Native American Mythology

Native Americans, or the indigenous tribal people of north America, developed a variety of traditional narratives, varying from tribe to tribe, many providing an explanation for the creation of the world or the lives of gods and heroes. Although there was no single unified mythology, certain motifs and characters reappear in various Native American myths.

Native American myths incorporate religion, history and rites, define Native Americans' identity and explain phenomena in their life. This mythology provided cosmological arguments about the structure of the world as well as ideas for the origin of the world. Before the end of the 19th century, few myths were recorded, as Native Americans did not have a written language. Myths were passed from generation to generation by word of mouth.

Myths demonstrated that Native Americans held nature in great respect. Their myths promote the idea that spiritual forces are present in all elements of the natural world, including living creatures and inanimate objects. Animals play a central role in Native American mythology. Often they are able to speak, personalize spiritual archetypes and embody particular spiritual powers.

The four directions also played a crucial role in Native Americans' mythical world. Sometimes they are represented by colors or animals. Myths insist that the well-being of people can be achieved only if the four directions are in balance. The point of balance is considered to be the fifth direction, which is in the center.

Native American myths cover a wide range of themes, such as creation narratives or stories about heroic journeys, as well as trickster myths. The stories about the introduction of ceremonies and customs in the life of the tribe also constitute a major part in mythology. Usually they are centered on the so-called culture hero, who gives the attributes of civilization to the people, such as fire or language, or who teaches them crafts and arts.

One of the famous creation myths comes from California and is known as the Earth-Maker Story of Creation. The myth explains how the Earth-Maker created day and night and how the creator used tears to make the sea and soft clay to make men and women: "In the beginning there was no land, no light, only darkness and the vast waters of Outer Ocean where Earth-Maker and Great-Grandfather were afloat in their canoe... Earth-Maker took soft clay and formed the figure of a man and of a woman, then many men and women, which he dried in the sun and into which he breathed life." (Kroeber 1968)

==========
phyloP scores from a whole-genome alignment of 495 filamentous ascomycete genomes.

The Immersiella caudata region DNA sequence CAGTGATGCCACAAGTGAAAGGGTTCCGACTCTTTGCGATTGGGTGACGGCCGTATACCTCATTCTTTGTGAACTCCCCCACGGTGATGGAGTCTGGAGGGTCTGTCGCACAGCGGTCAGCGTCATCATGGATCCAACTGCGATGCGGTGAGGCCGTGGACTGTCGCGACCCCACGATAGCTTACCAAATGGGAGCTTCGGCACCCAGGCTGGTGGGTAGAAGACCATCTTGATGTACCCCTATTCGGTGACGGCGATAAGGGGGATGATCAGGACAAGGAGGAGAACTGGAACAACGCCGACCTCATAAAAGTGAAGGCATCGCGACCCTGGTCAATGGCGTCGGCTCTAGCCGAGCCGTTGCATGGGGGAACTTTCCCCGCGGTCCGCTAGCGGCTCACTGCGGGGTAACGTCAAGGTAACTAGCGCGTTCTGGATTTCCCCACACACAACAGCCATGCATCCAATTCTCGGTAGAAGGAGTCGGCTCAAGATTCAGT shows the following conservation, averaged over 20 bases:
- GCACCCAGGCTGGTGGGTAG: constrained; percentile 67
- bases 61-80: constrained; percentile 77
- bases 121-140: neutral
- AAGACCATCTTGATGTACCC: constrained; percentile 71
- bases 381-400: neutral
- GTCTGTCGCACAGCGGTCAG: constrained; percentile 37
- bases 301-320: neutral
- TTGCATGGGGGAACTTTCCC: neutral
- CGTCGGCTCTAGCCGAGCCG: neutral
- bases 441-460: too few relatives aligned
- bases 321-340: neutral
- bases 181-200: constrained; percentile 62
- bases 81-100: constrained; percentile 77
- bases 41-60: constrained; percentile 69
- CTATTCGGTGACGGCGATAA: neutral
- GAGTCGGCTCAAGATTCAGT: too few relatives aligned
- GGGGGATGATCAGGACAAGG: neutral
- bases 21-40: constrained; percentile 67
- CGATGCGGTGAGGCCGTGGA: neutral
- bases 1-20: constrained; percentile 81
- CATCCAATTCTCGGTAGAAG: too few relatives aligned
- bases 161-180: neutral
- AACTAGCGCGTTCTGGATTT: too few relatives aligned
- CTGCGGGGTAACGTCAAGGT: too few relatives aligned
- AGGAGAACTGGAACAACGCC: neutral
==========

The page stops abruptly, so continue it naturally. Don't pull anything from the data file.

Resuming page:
Another recurrent motif in Native American mythology is the transformation of the world, or how tricksters and heroes change the world by killing monsters or releasing animals from evil spirits. These narratives aim to explain the world's organization and phenomena. Storytellers could tell myths about sacred rituals at a strictly defined moment and in line with established rules. Other myths were told in a more relaxed atmosphere. They look like folk tales as they are ordinary people rather than gods and their goal was primarily to teach a lesson about proper behavior.

In many Native American myths there is a creative life force, known as the Great Mystery or the Great Spirit, which is believed to be present in all people, animals, plants. This life-force has taken part in the creation of the world. However, often other deities are also involved in the creation process. Gods and heroes in Native American myths establish or restore order. Tricksters, on the other hand, can manifest either positive or negative qualities. They can be entertaining or funny, but their behavior can be also misleading and aggressive. Common tricksters are the Coyote, the Rabbit, the Raven or the spider Iktomi. Many of the myths revolve around real tribe members or clans. The boundaries between the different categories of mythological characters appear to be blurred as a culture hero can be a trickster or an animal.

Native American Mythology: Selected full-text books and articles

Native American Religions: An Introduction
John Tully Carmody; Denise Lardner Carmody.
Paulist Press, 1993
Myths and Legends of the Pacific Northwest
Katharine Berry Judson.
University of Nebraska Press, 1997
Myths and Legends of California and the Old Southwest
Katharine Berry Judson; Katharine Berry Judson.
University of Nebraska Press, 1994
Myths and Tales of the Southeastern Indians
John R. Swanton.
United States Government Printing Office, 1929
The Trickster: A Study in American Indian Mythology
Paul Radin.
Philosophical Library, 1956
Myths and Legends of the Sioux
Marie L. McLaughlin.
University of Nebraska Press, 1990
Myths and Traditions of the Crow Indians
Robert H. Lowie.
University of Nebraska Press, 1993
The Pawnee Mythology
George A. Dorsey.
University of Nebraska Press, 1997
Myths and Tales of the Chiricahua Apache Indians
Morris Edward Opler; David French.
University of Nebraska Press, 1994
Myths and Tales of the Jicarilla Apache Indians
Morris Edward Opler.
University of Nebraska Press, 1994
Mythology of the Blackfoot Indians
Clark Wissler; D. C. Duvall.
University of Nebraska Press, 1995
Traditions of the Arapaho
George A. Dorsey; Alfred L. Kroeber; Jeffrey D. Anderson.
University of Nebraska Press, 1997
Traditions of the Caddo
George A. Dorsey.
University of Nebraska Press, 1997
Lakota Myth
James R. Walker; Elaine A. Jahner.
University of Nebraska Press, 2006 (New edition)
Seneca Myths and Folk Tales
Arthur C. Parker.
University of Nebraska Press, 1989
FREE! The Mythology of the Wichita
George A. Dorsey.
Carnegie Institution of Washington, 1904
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